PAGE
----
Chuck Brodsky performs at a session also featuring Neko Case (left) and Kathleen Edwards (right)

Chuck Brodsky performs at a session also featuring Neko Case (left) and Kathleen Edwards (right)

Brodsky acquitted himself well, playing a standard folk style. As a baseball fan, I was disappointed to find out I missed his song “Dock Ellis’ No-No”, about the Pittsburgh Pirates pitcher who threw a no-hitter while allegedly on LSD. Turns out Brodsky writes a lot about baseball – he made an album titled “The Baseball Ballads”. Case and Edwards also sounded good, though I didn’t recognize any of the songs.

The mainstage acts followed. First up were The Wailers. Only 1 original member of Bob Marley’s legendary band remains, but the current lineup represents the Wailers’ reputation well.

They played a number of classics such as ‘Exodus’, ‘I Shot the Sheriff’, ‘Jammin’, and ‘One Love’, mixed in with other numbers. They were what I was hoping they would be – fun, energetic, and true to the band’s history. A solid set; if you have a chance to see them live, do it.

Neko Case
I’d heard the odd Neko Case song (and made a point of listening to music available on her MySpace page Friday afternoon), but wasn’t entirely sure what to expect. Neko plays a folk-country-rock style that was mostly mellow with a few upbeat tracks thrown into the mix. She is an excellent live performer; I especially enjoyed her interaction between songs with sidekick Kelly Hogan.

Neko Case performs on Friday night at the Edmonton Folk Music Festival.

Neko Case performs on Friday night at the Edmonton Folk Music Festival.

Raul Malo, formerly of The Mavericks, closed out the night. Anticipating a long day on Saturday, I headed home before his set. Apparently I missed a good show; Malo, according to Andy, plays a country-rockabilly style along the lines of Roy Orbison and Chris Isaak, and was a lot of fun.

Saturday Sessions
This was the day I was looking forward to, mostly because of the two Joel Plaskett sessions.

Talkin’ Bout My Generation: Ben Sures, Joel Plaskett, Jill Barber, Johnny Flynn
I made my way to this session to start the day.

Sures, playing a traditional folk style, hosted the session, and kicked it off with a humourous song titled “My Last Girlfriend”. Plaskett, accompanied on guitar by his father Bill, followed with “Lyin’ on a Beach’ off of his album ‘La De Da’.

Jill Barber performs at the Edmonton Folk Music Festival.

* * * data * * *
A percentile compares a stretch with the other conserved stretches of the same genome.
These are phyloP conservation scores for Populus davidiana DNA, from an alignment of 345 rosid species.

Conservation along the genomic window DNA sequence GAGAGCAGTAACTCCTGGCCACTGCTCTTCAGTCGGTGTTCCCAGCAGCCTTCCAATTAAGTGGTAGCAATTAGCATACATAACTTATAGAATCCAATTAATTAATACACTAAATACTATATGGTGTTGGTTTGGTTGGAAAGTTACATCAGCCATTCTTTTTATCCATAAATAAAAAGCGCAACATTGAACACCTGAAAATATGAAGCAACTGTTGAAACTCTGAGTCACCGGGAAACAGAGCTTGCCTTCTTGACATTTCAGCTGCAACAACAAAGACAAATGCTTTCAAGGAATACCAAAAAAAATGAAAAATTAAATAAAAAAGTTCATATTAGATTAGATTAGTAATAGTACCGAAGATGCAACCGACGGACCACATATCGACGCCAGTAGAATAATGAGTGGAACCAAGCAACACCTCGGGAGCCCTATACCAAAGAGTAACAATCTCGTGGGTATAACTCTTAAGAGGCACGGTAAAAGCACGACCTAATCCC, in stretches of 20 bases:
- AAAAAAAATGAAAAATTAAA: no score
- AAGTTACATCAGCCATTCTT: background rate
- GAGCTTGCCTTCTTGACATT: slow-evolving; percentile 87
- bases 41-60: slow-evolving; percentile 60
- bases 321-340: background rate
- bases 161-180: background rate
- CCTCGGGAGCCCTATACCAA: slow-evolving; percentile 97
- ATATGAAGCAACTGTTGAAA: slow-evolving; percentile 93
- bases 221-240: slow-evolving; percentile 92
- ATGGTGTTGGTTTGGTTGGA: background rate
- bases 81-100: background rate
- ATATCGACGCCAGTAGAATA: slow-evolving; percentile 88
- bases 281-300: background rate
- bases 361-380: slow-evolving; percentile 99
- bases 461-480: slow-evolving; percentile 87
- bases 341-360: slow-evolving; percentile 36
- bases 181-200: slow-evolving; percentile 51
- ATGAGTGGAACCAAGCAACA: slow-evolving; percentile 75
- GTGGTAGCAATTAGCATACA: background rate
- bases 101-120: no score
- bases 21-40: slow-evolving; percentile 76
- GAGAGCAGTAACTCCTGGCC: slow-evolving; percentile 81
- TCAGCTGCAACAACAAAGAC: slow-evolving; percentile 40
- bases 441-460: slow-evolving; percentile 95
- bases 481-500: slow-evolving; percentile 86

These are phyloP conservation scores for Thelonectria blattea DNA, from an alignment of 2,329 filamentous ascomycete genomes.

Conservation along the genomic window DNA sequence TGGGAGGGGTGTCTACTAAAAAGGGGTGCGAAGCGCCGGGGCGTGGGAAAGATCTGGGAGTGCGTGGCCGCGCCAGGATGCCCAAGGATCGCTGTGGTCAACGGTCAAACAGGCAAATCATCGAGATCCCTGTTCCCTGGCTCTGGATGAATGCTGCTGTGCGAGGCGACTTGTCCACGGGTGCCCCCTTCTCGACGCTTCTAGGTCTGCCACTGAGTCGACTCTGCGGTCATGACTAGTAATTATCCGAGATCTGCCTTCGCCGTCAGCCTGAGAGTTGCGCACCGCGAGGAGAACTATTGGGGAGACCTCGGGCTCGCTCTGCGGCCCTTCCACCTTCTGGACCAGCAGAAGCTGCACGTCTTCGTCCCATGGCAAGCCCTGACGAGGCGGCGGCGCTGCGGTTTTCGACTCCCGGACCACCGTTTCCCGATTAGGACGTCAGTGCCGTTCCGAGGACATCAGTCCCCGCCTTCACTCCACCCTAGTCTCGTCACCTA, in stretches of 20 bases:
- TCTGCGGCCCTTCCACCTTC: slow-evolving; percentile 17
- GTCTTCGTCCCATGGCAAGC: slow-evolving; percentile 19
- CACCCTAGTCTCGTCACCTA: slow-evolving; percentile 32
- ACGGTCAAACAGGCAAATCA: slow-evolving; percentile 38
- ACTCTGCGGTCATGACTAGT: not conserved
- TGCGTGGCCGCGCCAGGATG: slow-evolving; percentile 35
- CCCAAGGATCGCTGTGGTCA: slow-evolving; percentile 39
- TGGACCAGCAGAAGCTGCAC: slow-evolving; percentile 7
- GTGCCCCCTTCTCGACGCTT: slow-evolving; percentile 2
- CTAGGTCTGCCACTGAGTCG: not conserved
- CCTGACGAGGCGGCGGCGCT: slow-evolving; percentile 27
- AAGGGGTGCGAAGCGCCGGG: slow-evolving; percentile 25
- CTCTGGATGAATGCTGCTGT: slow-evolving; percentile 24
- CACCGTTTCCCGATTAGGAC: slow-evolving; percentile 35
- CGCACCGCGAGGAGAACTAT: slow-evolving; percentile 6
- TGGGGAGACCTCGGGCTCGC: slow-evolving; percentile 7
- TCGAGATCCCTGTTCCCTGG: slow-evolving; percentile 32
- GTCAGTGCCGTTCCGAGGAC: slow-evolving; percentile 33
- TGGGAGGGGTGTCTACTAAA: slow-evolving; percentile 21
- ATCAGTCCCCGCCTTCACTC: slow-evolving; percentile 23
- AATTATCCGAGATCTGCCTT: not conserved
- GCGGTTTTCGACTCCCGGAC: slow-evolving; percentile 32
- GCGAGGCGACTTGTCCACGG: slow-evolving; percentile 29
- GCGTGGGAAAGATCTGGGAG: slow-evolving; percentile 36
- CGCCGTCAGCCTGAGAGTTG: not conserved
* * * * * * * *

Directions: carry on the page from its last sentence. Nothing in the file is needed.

Jill Barber performs at the Edmonton Folk Music Festival.

Next up was Jill Barber. I first heard Jill last spring on the Sibling Rivalry tour with her brother Matthew, and was impressed with her – she has a really good voice. She opened with a song called ‘Measures & Scales’ – she played guitar, and was at times through her performances accompanied by violin, piano, and accordian.

Last to perform in each round was Johnny Flynn. This was the first time I had heard him, but he came highly recommended by a co-worker. Flynn did not disappoint; he opened with just himself on steel guitar, and accompanied by a cellist, and played a roots-style that was full of passion. I don’t remember the name of the first song, but the second one he played is “The Wrote & The Writ” off of his debut album “A Larum”. My note, not knowing the name of the song at the time, was simply “jf-this song is off the hook”. Pretty much captures how I felt at the time.

Each artist played 3-4 songs. Other highlights include Plaskett breaking out his $7 electronic keyboard (from Value Village) to play “Rewind, Rewind, Rewind”, then playing “Happen Now” (with Jill Barber on backup vocals), my favourite of his songs, to close. Barber herself sang a song in French, “Toutes Mes Reves” (All My Dreams), then closed with a pretty wicked cover of Hank Williams’ “I’m So Lonely I Could Cry”.

Concert: Danny Michel
There was half an hour between the previous session and Joel Plaskett’s concert at 1. On the way there, I stopped by Danny Michel’s concert for a few songs. I’ve heard his most recent album, ‘Feather, Fur & Fin’, which is pretty solid. He played the title track as soon as I got there, then a couple of other songs I didn’t recognize before playing ‘Sweet Things’ Danny often plays with a loop/sound machine, but it was just himself on electric guitar at this point. I left a bit early to get to the Plaskett show in good time.

Concert: Joel Plaskett